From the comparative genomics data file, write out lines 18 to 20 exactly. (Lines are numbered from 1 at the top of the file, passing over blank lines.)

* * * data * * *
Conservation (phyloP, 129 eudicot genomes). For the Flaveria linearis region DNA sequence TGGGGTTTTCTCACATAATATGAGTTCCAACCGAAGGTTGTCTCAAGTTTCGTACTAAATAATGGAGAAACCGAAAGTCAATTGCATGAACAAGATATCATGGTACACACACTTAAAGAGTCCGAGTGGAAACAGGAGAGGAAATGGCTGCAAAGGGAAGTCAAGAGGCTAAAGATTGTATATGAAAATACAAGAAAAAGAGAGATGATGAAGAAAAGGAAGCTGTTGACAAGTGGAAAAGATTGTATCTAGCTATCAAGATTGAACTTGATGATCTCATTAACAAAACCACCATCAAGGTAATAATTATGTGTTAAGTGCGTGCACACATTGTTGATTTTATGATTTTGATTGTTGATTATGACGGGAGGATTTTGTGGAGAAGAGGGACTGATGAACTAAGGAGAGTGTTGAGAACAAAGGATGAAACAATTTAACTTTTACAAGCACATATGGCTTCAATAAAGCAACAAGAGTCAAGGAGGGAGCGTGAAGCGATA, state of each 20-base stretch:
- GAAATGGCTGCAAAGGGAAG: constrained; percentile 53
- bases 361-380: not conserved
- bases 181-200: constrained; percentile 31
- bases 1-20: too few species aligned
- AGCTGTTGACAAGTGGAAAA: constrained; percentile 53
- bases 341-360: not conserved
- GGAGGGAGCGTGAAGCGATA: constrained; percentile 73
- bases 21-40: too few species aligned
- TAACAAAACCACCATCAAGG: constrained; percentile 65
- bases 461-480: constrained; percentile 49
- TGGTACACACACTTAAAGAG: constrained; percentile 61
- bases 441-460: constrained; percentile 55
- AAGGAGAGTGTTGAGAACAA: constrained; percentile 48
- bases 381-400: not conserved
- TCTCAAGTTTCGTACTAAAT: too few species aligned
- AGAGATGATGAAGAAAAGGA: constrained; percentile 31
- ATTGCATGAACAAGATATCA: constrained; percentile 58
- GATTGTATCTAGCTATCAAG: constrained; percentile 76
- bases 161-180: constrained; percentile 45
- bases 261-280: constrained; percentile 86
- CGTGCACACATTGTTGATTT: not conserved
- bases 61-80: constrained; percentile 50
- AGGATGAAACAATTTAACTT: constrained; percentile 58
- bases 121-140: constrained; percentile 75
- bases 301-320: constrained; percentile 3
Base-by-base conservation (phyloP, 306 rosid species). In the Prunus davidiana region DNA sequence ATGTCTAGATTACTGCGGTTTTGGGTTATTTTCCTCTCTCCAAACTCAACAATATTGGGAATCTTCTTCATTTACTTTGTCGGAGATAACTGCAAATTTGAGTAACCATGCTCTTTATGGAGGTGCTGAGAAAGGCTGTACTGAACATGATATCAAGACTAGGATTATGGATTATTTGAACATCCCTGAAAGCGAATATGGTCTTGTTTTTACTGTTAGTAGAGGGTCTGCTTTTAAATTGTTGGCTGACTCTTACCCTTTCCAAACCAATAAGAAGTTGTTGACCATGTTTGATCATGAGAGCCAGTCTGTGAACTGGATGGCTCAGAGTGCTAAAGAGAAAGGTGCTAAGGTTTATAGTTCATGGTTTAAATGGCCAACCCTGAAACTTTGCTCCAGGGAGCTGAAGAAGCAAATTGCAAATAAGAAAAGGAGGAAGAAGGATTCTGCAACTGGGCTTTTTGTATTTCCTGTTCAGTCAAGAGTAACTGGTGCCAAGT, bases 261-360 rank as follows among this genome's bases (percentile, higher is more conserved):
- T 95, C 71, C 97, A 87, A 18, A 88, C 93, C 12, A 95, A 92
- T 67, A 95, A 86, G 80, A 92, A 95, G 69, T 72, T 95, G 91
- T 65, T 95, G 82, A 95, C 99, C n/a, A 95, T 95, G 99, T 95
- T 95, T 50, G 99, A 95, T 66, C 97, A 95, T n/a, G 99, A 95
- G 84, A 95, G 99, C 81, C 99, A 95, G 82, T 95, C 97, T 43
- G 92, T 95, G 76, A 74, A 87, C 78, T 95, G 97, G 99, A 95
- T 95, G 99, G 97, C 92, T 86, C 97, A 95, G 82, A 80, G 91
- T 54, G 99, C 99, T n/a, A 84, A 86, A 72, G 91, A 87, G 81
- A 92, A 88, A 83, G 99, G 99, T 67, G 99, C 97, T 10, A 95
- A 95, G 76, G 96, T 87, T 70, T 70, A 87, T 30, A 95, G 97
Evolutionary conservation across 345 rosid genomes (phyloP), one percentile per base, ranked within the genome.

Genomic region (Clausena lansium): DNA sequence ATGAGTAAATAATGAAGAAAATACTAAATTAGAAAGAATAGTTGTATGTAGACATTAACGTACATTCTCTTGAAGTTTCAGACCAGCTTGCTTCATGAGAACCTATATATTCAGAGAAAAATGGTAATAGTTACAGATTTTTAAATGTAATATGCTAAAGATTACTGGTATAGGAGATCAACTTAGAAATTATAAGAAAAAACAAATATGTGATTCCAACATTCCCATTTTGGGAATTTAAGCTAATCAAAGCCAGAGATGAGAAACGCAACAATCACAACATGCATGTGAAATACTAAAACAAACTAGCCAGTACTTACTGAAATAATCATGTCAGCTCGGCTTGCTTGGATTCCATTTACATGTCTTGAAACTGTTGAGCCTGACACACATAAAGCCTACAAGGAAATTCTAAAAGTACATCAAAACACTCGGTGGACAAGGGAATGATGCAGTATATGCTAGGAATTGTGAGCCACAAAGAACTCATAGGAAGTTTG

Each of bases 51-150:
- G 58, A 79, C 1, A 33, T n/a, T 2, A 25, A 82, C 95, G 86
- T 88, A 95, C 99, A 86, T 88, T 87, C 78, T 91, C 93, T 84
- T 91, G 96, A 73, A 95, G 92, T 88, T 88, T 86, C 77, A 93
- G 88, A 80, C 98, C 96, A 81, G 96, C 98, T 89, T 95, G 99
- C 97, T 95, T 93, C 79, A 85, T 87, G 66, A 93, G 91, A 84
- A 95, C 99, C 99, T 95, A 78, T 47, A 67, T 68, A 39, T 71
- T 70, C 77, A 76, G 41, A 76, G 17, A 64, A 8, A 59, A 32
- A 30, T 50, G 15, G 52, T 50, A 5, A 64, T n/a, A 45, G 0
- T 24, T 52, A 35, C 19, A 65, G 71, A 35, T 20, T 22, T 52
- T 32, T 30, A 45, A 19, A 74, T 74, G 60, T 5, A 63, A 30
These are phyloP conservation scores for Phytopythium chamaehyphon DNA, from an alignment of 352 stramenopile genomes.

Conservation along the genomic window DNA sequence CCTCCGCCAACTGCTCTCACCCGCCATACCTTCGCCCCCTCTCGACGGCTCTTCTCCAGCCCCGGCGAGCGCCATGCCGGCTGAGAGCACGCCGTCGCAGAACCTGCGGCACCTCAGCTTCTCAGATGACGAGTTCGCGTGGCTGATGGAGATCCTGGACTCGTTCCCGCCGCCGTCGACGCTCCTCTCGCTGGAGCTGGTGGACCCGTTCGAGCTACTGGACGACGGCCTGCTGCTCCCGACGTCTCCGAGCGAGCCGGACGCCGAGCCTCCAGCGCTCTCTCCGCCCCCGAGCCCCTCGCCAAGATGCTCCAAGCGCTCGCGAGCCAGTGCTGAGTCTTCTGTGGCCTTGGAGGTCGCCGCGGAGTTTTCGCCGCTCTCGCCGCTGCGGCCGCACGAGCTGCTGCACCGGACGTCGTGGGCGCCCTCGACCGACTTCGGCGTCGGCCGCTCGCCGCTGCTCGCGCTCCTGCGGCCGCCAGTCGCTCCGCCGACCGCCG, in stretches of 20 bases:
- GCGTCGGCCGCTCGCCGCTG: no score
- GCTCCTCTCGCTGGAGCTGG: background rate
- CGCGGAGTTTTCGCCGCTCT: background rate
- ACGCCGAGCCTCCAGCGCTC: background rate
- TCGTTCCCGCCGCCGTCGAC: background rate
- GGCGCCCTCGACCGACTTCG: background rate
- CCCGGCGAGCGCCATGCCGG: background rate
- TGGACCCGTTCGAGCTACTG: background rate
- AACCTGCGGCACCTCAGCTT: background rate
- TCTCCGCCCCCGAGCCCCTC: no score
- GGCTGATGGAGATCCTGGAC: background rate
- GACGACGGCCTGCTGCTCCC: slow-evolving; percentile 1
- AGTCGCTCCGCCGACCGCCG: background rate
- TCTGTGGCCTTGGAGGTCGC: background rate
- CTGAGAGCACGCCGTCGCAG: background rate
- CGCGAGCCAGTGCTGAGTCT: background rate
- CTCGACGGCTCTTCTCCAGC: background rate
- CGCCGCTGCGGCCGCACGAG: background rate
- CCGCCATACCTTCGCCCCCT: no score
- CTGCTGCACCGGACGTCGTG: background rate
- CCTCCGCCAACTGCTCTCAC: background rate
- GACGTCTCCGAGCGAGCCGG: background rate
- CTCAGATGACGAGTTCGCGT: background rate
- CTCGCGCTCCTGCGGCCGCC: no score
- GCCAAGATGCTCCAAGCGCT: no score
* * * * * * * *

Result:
- ATTGCATGAACAAGATATCA: constrained; percentile 58
- GATTGTATCTAGCTATCAAG: constrained; percentile 76
- bases 161-180: constrained; percentile 45